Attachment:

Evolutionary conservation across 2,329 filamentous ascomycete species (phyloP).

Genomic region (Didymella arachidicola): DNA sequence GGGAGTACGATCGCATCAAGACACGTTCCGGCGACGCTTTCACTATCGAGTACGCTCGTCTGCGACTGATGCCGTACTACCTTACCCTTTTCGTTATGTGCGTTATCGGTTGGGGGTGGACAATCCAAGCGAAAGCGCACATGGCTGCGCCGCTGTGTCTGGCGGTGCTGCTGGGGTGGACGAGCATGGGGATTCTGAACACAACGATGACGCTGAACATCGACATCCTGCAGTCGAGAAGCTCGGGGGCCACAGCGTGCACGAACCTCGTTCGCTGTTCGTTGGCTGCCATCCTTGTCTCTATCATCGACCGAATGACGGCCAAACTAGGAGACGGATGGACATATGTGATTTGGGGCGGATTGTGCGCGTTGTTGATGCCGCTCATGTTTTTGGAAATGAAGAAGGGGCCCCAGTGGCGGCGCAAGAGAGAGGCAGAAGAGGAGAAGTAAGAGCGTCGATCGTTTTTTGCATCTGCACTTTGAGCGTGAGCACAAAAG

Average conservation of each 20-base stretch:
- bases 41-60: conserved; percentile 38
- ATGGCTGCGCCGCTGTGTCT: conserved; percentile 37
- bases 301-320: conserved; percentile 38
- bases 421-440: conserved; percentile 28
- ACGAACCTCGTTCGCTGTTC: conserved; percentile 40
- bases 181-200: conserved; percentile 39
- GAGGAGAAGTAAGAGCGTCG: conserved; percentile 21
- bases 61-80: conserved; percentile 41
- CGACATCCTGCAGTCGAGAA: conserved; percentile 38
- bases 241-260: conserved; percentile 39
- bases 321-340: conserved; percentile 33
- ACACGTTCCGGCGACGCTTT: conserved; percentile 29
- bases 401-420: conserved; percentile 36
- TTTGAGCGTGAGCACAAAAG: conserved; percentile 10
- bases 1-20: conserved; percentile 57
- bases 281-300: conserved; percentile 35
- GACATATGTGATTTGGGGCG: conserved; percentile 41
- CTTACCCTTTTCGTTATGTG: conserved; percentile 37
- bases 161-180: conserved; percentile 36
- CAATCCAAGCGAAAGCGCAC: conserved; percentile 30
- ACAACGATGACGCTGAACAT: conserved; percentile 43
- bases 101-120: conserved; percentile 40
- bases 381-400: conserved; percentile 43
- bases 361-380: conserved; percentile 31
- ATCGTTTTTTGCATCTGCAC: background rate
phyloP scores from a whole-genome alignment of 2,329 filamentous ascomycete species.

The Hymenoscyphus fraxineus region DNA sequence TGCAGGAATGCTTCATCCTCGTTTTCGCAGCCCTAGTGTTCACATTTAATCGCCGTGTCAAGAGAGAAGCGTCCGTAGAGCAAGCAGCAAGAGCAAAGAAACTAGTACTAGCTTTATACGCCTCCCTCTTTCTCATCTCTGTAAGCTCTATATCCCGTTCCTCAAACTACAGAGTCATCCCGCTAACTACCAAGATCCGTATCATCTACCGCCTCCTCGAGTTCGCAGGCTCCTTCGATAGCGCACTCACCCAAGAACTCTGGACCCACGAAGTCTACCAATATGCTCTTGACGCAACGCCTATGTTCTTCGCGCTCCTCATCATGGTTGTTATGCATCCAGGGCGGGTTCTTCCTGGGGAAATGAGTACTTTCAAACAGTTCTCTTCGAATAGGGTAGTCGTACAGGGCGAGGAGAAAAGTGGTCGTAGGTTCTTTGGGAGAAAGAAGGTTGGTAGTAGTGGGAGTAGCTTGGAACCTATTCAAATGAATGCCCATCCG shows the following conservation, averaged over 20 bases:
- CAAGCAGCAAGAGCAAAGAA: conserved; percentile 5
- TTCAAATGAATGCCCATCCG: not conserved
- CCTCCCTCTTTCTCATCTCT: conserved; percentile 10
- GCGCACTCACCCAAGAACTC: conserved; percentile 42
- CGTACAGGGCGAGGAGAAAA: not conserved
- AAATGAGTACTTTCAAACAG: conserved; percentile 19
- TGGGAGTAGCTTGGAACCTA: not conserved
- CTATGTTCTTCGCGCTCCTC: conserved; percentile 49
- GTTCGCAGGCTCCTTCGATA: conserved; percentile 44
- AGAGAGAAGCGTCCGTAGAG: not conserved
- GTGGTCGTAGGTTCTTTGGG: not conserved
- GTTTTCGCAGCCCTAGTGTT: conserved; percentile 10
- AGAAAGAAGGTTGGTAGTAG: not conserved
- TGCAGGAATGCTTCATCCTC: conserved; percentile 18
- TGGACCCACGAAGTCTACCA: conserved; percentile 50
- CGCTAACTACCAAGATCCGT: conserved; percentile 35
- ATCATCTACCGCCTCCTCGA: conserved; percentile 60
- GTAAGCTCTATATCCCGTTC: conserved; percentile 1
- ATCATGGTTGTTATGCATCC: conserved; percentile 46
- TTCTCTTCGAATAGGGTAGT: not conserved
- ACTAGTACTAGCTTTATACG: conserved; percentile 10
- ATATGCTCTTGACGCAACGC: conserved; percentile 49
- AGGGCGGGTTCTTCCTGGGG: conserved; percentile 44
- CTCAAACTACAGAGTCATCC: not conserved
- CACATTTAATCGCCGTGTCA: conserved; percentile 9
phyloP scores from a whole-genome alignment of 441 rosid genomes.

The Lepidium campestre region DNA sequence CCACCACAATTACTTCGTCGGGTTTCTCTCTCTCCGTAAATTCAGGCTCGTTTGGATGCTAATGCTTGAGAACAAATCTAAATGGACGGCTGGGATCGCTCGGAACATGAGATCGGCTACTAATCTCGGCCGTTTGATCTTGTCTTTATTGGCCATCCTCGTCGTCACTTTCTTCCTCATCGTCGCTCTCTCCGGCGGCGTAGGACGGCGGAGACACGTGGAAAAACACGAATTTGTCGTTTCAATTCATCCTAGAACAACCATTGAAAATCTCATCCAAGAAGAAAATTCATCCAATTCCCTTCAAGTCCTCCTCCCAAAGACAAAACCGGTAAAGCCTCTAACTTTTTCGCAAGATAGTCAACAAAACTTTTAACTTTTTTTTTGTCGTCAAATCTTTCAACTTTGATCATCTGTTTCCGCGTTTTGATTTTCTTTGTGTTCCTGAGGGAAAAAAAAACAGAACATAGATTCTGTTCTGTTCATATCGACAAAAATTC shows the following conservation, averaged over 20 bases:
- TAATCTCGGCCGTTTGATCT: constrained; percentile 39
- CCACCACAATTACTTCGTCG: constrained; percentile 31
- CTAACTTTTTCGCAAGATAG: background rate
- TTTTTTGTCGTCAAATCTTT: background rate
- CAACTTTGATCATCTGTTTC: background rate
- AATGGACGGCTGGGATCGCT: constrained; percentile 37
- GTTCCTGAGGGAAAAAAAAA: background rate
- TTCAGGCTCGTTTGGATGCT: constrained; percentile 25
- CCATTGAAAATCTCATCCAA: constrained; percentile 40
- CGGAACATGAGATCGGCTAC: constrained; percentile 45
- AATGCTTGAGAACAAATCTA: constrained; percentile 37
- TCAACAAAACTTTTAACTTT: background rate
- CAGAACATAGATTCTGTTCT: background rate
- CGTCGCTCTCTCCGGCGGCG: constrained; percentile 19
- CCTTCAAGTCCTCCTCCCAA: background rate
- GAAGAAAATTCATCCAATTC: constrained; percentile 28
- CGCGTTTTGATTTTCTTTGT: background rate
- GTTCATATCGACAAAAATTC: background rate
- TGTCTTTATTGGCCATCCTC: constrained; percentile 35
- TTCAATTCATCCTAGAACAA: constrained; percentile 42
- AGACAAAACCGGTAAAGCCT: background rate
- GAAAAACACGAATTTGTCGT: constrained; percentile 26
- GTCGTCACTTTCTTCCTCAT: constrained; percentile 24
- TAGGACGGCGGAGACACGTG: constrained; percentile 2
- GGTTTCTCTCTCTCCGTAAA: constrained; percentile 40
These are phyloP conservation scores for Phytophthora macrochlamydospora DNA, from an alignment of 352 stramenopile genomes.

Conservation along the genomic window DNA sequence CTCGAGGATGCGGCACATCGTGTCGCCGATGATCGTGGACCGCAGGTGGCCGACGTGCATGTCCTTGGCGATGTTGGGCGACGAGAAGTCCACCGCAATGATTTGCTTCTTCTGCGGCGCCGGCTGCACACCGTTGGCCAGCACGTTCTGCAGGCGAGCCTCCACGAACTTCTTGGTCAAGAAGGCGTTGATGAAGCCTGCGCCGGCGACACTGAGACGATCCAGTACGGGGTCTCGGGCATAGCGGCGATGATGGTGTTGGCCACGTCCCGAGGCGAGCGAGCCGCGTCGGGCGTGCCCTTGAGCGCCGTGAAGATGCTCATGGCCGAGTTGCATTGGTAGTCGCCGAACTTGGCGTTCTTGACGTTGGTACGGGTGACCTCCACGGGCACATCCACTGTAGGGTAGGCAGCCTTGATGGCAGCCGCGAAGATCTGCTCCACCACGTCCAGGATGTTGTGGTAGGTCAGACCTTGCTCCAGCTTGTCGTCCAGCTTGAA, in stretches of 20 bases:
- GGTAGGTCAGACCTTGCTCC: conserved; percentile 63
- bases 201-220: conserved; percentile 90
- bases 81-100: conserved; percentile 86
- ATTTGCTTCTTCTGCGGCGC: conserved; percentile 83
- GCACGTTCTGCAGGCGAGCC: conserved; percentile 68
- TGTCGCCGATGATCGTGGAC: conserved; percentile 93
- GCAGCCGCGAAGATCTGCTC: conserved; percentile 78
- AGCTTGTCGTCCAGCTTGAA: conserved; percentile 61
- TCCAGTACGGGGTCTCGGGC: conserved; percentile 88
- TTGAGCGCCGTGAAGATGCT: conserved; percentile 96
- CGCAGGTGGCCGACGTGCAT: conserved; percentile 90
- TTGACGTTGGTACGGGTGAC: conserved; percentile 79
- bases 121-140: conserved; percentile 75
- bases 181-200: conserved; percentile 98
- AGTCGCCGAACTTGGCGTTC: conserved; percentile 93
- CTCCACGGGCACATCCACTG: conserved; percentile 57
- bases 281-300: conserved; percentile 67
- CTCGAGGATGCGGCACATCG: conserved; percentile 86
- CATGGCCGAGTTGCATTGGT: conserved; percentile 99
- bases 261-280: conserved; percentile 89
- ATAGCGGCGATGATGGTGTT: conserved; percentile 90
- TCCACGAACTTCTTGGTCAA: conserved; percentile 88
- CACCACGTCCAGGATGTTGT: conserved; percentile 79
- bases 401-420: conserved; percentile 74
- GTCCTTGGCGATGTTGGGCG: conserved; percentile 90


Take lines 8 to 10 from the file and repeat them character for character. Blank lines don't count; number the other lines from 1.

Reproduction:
- ACGAACCTCGTTCGCTGTTC: conserved; percentile 40
- bases 181-200: conserved; percentile 39
- GAGGAGAAGTAAGAGCGTCG: conserved; percentile 21